In the 1970s, the price of haematoxylin rose steeply, and it resulted in a search for a synthetic alternative. My schoolmate and former histology TA, Dr. Alexander Morgan, relayed an interesting aside to me: “European lust for haematoxylin based dye led to British logging in South America, and why there’s one tiny, mosquito-infested, swampy country in South America where they speak English [referring to Belize]. Many people died (dyed?) of malaria trying to harvest the wood to make the stain.”

These terms present a natural tie-in to immunology. There are two leukocytes that I am referring to: one is the eosinophil, which is colored quite intensely red, and the other is the basophil, which is colored quite intensely blue. I believe a picture is in order to better illustrate:

eosinophil basophil rev2

Another interesting stain is the silver stain. Camillo Golgi, a 19th-century Italian physician and Nobel laureate, developed silver staining to study the nervous system. (The cellular organelles known as Golgi bodies are named after him.) There are two classes of cells that take up silver: the argentaffins and the argyrophiles.

Origin: Latin, argentum (silver) + affinis (akin/affinity)
Affinity for silver; more specifically, cells that take up silver without a reducing agent

Origin: Greek, argyros (silver) + philia (love)
Love of silver; more specifically, cells that take up silver and need a reducing agent

There are various methods for preparing different silver stains. These stains can be used for a number of applications such as:

  1. Diagnostic microbiology (staining of fungi such as Pneumocystis jiroveci)
  2. Neuropathology (staining of neuritic plaques and neurofibrillary tangles in Alzheimer disease)
  3. Histology (staining of type III collagen and reticulin)

silver stains

Left: neurofibrillary tangles of Alzheimer disease. Right: membranous nephropathy

The last stain I will briefly touch upon is the periodic acid-Schiff (PAS) stain. This stains for polysaccharides, glycoproteins, glycolipids, and the like. Hence, it can be used to diagnose things like the glycogen storage diseases, adenocarcinomas (which often secrete mucin), Whipple’s disease, etc. The reason why I bring this up is that many people say it incorrectly. It is not periodic as in “recurring time intervals.” Rather, is per-iodic, i.e., of the periodiate ion (IO4)! Periodic acid oxidizes vicinal [L., vicinus (near)] diols to create a pair of aldehydes. These aldehydes then react with the Schiff reagent to produce a purple color.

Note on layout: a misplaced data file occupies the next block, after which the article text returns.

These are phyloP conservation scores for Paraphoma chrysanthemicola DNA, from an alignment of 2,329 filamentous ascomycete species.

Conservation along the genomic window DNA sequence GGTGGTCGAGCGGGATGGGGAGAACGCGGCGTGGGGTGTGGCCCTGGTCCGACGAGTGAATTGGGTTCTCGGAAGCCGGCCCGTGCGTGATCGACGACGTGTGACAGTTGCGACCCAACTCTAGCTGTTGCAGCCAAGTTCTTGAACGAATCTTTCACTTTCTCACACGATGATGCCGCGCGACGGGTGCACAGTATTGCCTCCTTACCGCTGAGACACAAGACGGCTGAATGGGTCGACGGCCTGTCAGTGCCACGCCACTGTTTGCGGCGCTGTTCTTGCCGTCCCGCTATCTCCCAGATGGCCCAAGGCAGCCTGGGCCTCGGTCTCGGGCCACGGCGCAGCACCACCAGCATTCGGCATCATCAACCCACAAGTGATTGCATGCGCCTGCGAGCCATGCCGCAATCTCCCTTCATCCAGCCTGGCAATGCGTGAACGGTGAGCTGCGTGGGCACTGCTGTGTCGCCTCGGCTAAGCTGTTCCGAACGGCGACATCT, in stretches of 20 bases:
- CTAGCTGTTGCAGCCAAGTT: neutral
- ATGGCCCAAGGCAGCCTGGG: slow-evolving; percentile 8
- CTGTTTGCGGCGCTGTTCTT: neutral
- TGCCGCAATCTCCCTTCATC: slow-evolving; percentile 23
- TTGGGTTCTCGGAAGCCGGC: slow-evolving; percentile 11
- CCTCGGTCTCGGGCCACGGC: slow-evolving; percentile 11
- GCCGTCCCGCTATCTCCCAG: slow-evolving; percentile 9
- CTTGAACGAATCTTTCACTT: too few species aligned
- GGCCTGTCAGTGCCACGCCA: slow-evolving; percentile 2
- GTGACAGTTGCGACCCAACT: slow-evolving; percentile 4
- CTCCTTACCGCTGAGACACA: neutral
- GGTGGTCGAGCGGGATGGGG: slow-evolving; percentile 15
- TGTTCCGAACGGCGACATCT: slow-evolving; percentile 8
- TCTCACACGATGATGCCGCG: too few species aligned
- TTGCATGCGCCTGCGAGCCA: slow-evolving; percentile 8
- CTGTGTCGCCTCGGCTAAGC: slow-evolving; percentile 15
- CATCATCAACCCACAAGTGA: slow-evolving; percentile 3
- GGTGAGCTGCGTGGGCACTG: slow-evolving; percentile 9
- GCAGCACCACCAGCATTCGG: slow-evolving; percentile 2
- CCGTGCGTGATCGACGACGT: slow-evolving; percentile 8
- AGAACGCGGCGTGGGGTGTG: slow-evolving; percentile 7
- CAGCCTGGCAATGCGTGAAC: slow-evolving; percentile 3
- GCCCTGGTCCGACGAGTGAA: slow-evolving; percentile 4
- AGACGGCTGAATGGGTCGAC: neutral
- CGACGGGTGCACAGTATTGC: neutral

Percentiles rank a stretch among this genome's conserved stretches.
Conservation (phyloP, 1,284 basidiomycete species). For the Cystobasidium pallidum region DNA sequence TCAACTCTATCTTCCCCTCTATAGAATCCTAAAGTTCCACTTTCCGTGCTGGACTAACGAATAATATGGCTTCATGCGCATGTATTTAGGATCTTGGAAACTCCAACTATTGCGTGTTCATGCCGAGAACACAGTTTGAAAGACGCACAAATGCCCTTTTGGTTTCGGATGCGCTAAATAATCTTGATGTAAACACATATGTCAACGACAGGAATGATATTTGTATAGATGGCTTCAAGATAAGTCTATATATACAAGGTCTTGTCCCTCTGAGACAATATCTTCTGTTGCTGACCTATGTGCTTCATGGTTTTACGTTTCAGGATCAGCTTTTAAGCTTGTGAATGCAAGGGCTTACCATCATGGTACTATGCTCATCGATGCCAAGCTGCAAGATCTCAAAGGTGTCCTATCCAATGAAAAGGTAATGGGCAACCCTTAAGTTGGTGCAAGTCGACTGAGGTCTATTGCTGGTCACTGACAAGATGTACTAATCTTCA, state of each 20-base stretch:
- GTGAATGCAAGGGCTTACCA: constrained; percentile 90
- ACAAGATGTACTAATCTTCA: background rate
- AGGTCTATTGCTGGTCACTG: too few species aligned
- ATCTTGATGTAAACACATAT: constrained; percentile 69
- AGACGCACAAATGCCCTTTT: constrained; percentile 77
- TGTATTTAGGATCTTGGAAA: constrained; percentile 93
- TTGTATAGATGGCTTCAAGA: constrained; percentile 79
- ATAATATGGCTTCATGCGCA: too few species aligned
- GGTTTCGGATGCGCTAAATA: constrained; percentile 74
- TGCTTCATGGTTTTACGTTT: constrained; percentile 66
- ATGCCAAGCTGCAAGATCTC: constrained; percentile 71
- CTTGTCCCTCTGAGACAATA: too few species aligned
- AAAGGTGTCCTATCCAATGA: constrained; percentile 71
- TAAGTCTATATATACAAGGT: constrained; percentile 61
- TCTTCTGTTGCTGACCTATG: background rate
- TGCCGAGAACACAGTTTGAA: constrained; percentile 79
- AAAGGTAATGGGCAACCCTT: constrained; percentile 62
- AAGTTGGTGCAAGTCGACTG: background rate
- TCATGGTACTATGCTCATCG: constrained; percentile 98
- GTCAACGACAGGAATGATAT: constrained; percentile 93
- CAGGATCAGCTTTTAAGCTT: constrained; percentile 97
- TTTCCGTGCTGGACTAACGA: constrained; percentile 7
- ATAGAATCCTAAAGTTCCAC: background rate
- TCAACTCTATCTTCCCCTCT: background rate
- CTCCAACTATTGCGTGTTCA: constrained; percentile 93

When learning organic chemistry, one of the first topics presented is the naming of organic compounds. The International Union of Pure and Applied Chemistry (IUPAC) codified its recommendations in A Guide to IUPAC Nomenclature of Organic Compounds in 1900. Since then, it has been constantly revising its naming schema for both organic and inorganic compounds. Students of organic chemistry also learn the original nomenclature (“common” nomenclature) for some compounds and groups. First of all, what is the etymology of nomenclature?

Origin: Latin, nomen (name) + culator (one who calls; from calare, to call)
A calling by name

The IUPAC, for one- and two-carbon alkyl substituents, kept the original nomenclature. For the three- and four-carbon alkyl substituents, they modified them slightly. The rest of the substituents have new standard names, but in many instances, especially in biochemistry, the original names are kept. A few of these names beg for an etymological breakdown.

-CH3; methyl
Origin: Greek, methu (wine) + hule (wood)
Wood spirits/wood alcohol; methanol is a byproduct when destructively distilling wood

-C2H5; ethyl
Origin: Latin, aether (upper air) + -yl (shorter form of hule)
Back-named from (diethyl) ether, for its very low boiling point

-C3H7; propyl
Origin: Greek, pro– (first) + pion (fat) + –yl
First fat, from Dumas’s observation that propionic/propanoic acid is smallest carboxylic acid to display the properties of other fatty acids

linoleic acid revBonus: linoleic [Origin: Greek, linon (flax) + oleum (oil)]

-C4H9; butyl
Origin: Latin, butyrum (butter) + –yl
So named from the fact that rancid butter contains butyric/butanoic acid

-C5H11; pentyl
Origin: Latin, penta– (five) + -yl
Five carbons in the alkyl group

And starting with pentyl, the rest of the alkyl groups are named by Latin numbers. Sad…